Researchers at the University of East Anglia have discovered something important that many churchgoers already know: Singing in a group is not only enjoyable, but also improves one’s mental health (BBC, December 21, 2017)! “Researchers from UEA’s Norwich Medical School said a study of 20 members of the group over six months found singing and mixing socially had helped those who had had serious mental health issues to function better in day-to-day life… because it gave participants a feeling of belonging and wellbeing.” The researchers studied a casual singing group that accepted everyone and did not have the pressures of rehearsals and performances. It simply allowed people to show up, sing as a group and fellowship together.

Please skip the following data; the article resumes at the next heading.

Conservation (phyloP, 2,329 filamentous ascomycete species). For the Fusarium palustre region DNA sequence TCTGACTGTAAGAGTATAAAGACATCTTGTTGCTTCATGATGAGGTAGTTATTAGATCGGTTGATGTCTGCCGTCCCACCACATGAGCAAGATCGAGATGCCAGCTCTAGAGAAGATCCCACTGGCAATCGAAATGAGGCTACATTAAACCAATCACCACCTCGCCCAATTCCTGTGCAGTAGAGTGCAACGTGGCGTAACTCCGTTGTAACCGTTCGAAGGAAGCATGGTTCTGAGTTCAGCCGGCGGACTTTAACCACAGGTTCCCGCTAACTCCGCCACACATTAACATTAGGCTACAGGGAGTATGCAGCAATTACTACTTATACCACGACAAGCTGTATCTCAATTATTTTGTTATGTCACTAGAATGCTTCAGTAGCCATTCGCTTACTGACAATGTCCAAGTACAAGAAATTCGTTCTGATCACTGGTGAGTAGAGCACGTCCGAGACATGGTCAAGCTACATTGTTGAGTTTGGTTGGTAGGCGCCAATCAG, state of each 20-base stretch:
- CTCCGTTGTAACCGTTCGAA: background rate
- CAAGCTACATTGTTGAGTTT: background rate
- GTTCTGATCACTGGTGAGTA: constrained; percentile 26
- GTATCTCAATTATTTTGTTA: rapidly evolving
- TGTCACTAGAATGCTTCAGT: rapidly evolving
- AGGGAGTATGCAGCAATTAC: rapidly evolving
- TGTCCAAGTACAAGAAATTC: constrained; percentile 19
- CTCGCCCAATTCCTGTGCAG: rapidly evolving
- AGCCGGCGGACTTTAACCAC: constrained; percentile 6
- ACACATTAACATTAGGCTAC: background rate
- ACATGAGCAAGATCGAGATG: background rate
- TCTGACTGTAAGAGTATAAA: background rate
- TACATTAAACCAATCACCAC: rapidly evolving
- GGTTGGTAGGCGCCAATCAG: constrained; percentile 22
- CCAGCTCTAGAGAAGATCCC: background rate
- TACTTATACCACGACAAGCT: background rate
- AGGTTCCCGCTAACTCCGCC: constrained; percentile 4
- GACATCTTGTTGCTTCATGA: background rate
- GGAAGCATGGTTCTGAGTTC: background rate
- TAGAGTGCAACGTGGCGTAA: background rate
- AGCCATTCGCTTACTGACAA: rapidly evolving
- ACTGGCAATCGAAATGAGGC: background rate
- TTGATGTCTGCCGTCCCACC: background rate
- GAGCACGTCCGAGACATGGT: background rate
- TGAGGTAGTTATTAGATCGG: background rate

This modern research reinforces what the Bible has promoted for nearly 2,000 years. The Apostle Paul instructed Christians to use opportunities to gather together and encourage each other (Hebrews 10:24-25). He also instructed Church members to speak to each other “in psalms and hymns and spiritual songs, singing and making melody in your heart to the Lord” (Ephesians 5:19). Paul also urged believers to spend time “teaching and admonishing one another in psalms and hymns and spiritual songs, singing with grace in your hearts to the Lord” (Colossians 3:16). At God’s weekly commanded Sabbath services (Exodus 20:8-11), His people come together not only to worship and hear His inspired word explained, but also to sing together in praise to Him and fellowship with each other (Psalm 100:2). This tradition of the Church is also a command by God—a command that has inherent mental health benefits! To learn more about the biblical instructions for worshiping God, read or listen to Which Day Is the Christian Sabbath?